I will be nearby and available for true emergencies only between May 1 and May 12. Please call the church office number 860-528-7992 and leave a message. Phones are monitored every day. An emergency number will also be available on that message.

 

Rest assured, you are all never far from my heart and always in my prayers. Just as Jesus took time out to rest, so too must his followers. It is my hope you will continue to seek and find good reflective time and peace during this time. And in the absence of a package next week, think how great it will be to get one once again!

 

Know that Jesus will find us wherever we are, and that you are being guided by your Eternal Parent and Creator, every step of the way. You are not alone.

 

Till We Meet Again,

Rev. Nina

Heading 1

Message from the Pastor

April 24, 2020

Missing the Temple

“My soul is cast down within me; therefore I remember you from the land of Jordan and of Hermon, from Mount Mizar.”  - Psalm 42:6

We are not the only ones who have been rendered unable to use their church building, temple, synagogue, mosque, or storefront place of worship. We are not the first to be displaced: exiled.

Whether by enemies, natural disasters, fires, financial difficulties, wars, or in our case, pestilence, we are not the first who are unable to enter their house of worship to worship, gather, greet.

We must remember the houses of worship persecuted over the centuries, whether the monasteries and convents, “the Suppression of the Monasteries” during the purge of Henry VIII of England; the burning of African-American churches during the Civil Rights era and more recently during the past few years, or the attacks on Coptic Christian churches in Egypt, one of the oldest Christian communities in the world.

This year, even the holiest site in Jerusalem for the Muslim faith, the Dome of the Rock, off-limits to the many who make their required pilgrimage to Mecca during this Ramadan season, as is the Western Wall for the Jews and the Church of the Holy Sepulchre for Christians.

We must remember the houses of worship that have had to sell their buildings to others; move on to renting a hall, or strip mall location. Or, have lost them to lack of financial management or funding; changing times.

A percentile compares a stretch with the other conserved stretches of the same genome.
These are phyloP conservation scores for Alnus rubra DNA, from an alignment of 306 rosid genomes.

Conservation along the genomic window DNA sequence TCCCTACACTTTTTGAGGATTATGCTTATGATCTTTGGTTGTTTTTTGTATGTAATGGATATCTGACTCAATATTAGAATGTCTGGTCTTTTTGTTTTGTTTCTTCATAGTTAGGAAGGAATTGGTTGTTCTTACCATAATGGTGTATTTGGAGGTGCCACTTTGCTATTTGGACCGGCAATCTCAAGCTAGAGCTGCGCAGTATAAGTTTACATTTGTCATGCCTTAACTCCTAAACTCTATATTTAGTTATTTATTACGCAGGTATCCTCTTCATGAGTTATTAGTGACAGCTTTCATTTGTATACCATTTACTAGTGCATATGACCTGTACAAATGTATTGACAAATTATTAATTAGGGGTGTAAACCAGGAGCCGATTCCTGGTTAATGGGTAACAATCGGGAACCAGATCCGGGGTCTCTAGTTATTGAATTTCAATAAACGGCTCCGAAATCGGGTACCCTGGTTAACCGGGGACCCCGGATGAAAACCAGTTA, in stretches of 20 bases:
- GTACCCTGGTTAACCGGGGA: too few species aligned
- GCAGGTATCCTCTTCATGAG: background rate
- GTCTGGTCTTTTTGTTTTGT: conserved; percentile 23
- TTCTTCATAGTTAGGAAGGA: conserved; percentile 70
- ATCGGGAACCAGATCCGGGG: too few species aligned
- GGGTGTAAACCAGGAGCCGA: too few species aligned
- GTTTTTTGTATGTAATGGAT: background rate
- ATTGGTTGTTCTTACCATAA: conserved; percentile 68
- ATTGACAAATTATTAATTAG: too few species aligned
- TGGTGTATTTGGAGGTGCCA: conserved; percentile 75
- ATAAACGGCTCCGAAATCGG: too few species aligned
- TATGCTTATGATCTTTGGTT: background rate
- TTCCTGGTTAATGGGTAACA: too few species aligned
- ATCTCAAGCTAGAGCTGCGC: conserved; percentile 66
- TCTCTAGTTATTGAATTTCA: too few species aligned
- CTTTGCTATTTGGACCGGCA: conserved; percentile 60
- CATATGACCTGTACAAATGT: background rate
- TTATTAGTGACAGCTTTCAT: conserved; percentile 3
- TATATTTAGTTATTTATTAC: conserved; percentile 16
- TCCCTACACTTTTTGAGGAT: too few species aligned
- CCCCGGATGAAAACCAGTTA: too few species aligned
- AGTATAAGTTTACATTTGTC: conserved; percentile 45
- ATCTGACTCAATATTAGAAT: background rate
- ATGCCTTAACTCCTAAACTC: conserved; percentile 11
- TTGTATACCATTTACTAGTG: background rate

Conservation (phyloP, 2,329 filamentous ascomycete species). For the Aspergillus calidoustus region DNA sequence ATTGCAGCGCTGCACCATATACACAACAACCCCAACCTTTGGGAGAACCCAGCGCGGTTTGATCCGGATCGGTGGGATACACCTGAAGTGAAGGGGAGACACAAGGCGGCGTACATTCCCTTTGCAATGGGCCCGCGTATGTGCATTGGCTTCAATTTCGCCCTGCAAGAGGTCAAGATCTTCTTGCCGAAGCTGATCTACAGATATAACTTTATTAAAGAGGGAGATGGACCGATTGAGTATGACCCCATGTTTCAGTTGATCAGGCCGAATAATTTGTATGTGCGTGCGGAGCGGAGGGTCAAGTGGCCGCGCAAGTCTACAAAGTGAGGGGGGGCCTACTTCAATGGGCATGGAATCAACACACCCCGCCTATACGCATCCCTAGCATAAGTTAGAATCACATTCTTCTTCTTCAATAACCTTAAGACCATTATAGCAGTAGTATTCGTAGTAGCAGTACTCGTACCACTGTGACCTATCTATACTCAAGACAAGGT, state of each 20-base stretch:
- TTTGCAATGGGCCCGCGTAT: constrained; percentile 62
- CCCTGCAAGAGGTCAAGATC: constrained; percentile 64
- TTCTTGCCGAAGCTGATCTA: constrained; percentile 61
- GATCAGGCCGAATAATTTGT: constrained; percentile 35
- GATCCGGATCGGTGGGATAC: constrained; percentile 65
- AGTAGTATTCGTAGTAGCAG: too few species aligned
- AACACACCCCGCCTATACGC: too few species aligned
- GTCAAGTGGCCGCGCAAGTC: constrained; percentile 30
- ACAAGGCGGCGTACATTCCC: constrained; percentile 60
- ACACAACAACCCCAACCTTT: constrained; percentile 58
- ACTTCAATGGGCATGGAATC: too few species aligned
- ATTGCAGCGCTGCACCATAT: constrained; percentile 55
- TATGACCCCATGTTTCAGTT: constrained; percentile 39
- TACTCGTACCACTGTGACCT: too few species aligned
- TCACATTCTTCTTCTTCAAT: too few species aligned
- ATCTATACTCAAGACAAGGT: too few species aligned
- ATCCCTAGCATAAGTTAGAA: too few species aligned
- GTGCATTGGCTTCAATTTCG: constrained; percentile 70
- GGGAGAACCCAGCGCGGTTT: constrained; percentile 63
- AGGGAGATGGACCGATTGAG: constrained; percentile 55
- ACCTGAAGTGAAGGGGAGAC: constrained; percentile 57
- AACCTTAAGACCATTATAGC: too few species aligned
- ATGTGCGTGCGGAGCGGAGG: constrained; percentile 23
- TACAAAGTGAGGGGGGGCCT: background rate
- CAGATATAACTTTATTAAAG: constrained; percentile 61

In Psalm 42, which begins with the heart-rending, “As the deer longs for flowing streams, so my soul longs for you, O God,” we hear a longing for the presence of God in the place – the temple – where God was always found for those who entered the sanctuary.

In verse 6, we hear that the longing is coming from afar – Jordan, Hermon, Mt. Mizar. It is unclear exactly what has happened, but it appears the psalmist has written this to express the loss of being able to enter their place of worship as usual – they feel cut off from their God’s presence, perhaps in exile in Babylon.

The Rev. Dr. J. Clinton McCann Jr., in the Common English Bible, states that there appears to be “a desire to visit the temple and the likelihood of being far away from it” (Common English Bible. 887 OT). Exiled; memories of Jerusalem, the holy place.

Friends, just like the psalmist, we too, are missing our place of worship and each other! Of course, we long for what used to be and how to get it back.

As difficult as this COVID-19 ‘Stay Home Stay Safe” effort is, we must remember that our building is not the only place that God resides. God is with us wherever we are on the face of the earth, and, beyond. God is not hemmed in by four walls, nor is God able to be hemmed in by any walls.

It is only natural to miss the building, but please remember that it is the gathering amidst the Holy Spirit in God’s midst that makes us ‘church.’ Whether we worship in our apartment, together with our partner or family or children, friend or pet, we are at worship. “Where two or more are gathered….”

In the forest, on the sea, flying in an airplane or swinging on a swing, worship takes place in the temple of God wherever God is present, which is everywhere!

Be gentle with yourselves and know that God is God. We miss our church, but we really miss the God that is within all of us that comes together when we meet; and that God is within us whether we are together or not.

Accept the joy of being created in God’s image and the reassurance that God is with you no matter where you are; God will meet you there.

Praise God for helping us to see new possibilities amidst this tumult of nature and science! Praise God for walking with us in this desert of church without a building; as alien as it may seem, it is going to be ok! We are not the first and we will not be the last who must walk an alien road. God is with us. Praise God!

Be blessed, be well, be at peace. You are missed.

Till we meet again,

Rev. Nina

Faith and the Optimistic Stance

March 30, 2020

by Dave Bushy

Faith is a word which elicits different thoughts and emotions for each of us.  For some, it is a sense of trusting others or implicitly knowing we are understood or respected.  For others, it can be the feeling that we will always be encouraged by our friends, colleagues and fellow travelers, especially in time of need.  And for many, like me, it is centered on a belief in a higher power.  Often, it is all of those things combined – and more.